Each session is three hours in duration and includes two plenary presentations from research leaders in the shock waves community. Session 2 will include a virtual facility tour of the hypersonic wind tunnel facilities at The University of Queensland, and Session 3 will include an awards ceremony from the International Shock Wave Institute (ISWI).

The timing of the three sessions can be seen below, along with links to the pages for each separate plenary event. Please register for the sessions which you are interested in attending so that you can add them to your calendar and receive reminders closer to the date.

All sessions will occur on Zoom and are free of charge. Prior registration on Zoom is recommended to receive updates and to avoid missing out if sessions reach capacity.

The ICSW website link can be found here.

  Session 1 Start Session 1 Finish Session 2 Start Session 2 Finish Session 3 Start Session 3 Finish
Brisbane (AEST, UTC+10) Tue 07 Dec 05:00 Tue 07 Dec 08:00 Wed 08 Dec 13:00 Wed 08 Dec 16:00 Fri 10 Dec 22:00 Sat 11 Dec 01:00
Sydney (AEDT, UTC+11) Tue 07 Dec 06:00 Tue 07 Dec 09:00 Wed 08 Dec 14:00 Wed 08 Dec 17:00 Fri 10 Dec 23:00 Sat 11 Dec 02:00
Tokyo and Seoul (JST and KST, UTC +9) Tue 07 Dec 04:00 Tue 07 Dec 07:00 Wed 08 Dec 12:00 Wed 08 Dec 15:00 Fri 10 Dec 21:00 Sat 11 Dec 00:00
Beijing and Singapore (CST and SGT, UTC+8) Tue 07 Dec 03:00 Tue 07 Dec 06:00 Wed 08 Dec 11:00 Wed 08 Dec 14:00 Fri 10 Dec 20:00 Fri 10 Dec 23:00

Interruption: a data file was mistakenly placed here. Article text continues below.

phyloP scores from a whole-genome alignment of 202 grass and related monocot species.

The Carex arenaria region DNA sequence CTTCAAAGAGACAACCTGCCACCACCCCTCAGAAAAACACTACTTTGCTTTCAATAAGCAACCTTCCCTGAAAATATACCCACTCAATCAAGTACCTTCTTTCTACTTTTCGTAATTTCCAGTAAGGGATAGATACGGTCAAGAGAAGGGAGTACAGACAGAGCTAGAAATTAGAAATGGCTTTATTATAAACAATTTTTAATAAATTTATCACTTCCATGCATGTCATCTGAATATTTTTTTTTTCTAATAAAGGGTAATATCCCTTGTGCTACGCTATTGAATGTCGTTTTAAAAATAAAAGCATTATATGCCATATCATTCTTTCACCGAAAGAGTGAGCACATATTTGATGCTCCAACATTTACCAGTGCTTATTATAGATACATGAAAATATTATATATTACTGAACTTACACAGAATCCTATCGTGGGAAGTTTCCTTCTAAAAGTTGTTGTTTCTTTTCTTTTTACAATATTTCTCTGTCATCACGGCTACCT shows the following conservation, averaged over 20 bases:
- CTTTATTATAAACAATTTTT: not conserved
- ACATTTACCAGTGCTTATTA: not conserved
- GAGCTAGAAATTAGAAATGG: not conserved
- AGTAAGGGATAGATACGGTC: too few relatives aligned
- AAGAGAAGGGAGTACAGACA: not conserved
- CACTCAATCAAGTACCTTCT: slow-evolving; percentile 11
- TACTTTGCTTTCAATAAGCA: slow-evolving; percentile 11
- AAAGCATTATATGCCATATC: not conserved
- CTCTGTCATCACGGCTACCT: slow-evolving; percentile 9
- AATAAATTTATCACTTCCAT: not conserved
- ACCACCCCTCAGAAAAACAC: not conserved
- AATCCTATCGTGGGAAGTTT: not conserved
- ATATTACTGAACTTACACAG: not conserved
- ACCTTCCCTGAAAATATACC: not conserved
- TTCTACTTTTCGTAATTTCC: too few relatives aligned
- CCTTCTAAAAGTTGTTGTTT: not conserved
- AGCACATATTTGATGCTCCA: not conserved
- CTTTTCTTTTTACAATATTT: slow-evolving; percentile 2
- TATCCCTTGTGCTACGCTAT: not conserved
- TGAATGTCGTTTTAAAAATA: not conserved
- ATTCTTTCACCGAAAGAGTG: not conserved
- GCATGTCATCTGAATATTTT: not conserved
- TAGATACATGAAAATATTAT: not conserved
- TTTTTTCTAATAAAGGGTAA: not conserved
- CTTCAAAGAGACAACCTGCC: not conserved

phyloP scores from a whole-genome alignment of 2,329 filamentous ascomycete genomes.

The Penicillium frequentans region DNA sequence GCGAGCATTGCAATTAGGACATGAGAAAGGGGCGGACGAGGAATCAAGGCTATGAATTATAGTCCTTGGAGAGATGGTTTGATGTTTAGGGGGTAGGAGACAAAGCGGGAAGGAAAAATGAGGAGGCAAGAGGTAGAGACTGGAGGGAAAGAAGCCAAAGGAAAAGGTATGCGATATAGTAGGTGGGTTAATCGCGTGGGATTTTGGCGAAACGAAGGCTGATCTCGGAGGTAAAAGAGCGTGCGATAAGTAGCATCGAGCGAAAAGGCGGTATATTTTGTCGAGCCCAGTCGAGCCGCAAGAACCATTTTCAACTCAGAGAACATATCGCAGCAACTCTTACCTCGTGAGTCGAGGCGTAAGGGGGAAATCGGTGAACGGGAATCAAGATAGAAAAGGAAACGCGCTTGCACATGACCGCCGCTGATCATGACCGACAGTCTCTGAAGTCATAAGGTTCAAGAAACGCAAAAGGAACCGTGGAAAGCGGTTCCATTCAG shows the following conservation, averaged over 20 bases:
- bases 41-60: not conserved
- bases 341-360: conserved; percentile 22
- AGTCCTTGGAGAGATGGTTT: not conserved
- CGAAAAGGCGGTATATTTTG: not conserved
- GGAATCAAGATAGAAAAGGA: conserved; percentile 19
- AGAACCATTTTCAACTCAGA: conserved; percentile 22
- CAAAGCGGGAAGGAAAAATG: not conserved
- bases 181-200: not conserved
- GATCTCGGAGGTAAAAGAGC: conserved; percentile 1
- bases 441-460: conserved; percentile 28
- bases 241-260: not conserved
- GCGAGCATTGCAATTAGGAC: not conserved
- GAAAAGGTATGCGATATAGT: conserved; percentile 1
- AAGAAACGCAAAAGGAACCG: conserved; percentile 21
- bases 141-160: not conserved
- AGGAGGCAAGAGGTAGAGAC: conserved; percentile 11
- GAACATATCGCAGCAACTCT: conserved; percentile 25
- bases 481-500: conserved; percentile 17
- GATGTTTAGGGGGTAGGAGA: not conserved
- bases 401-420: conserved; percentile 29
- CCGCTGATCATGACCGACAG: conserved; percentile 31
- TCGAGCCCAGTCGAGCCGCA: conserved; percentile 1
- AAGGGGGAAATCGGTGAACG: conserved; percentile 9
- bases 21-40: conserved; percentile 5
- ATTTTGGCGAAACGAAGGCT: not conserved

New Delhi (IST, UTC + 5:30) Tue 07 Dec 00:30 Tue 07 Dec 03:30 Wed 08 Dec 08:30 Wed 08 Dec 11:30 Fri 10 Dec 17:30 Fri 10 Dec 20:30
Moscow (MSK, UTC +3) Mon 06 Dec 22:00 Tue 07 Dec 01:00 Wed 08 Dec 06:00 Wed 08 Dec 09:00 Fri 10 Dec 15:00 Fri 10 Dec 18:00
Johannesburg (SAST, UTC +2) Mon 06 Dec 21:00 Tue 07 Dec 00:00 Wed 08 Dec 05:00 Wed 08 Dec 08:00 Fri 10 Dec 14:00 Fri 10 Dec 17:00
Paris, Berlin and Oslo (CET, UTC+1) Mon 06 Dec 20:00 Mon 06 Dec 23:00 Wed 08 Dec 04:00 Wed 08 Dec 07:00 Fri 10 Dec 13:00 Fri 10 Dec 16:00
London (GMT, UTC +0) Mon 06 Dec 19:00 Mon 06 Dec 22:00 Wed 08 Dec 03:00 Wed 08 Dec 06:00 Fri 10 Dec 12:00 Fri 10 Dec 15:00
New York (EST, UTC-5) Mon 06 Dec 14:00 Mon 06 Dec 17:00 Tue 07 Dec 22:00 Wed 08 Dec 01:00 Fri 10 Dec 07:00 Fri 10 Dec 10:00
Dallas (CST, UTC-6) Mon 06 Dec 13:00 Mon 06 Dec 16:00 Tue 07 Dec 21:00 Wed 08 Dec 00:00 Fri 10 Dec 06:00 Fri 10 Dec 09:00
Los Angeles (PST, UTC-8) Mon 06 Dec 11:00 Mon 06 Dec 14:00 Tue 07 Dec 19:00 Tue 07 Dec 22:00 Fri 10 Dec 04:00 Fri 10 Dec 07:00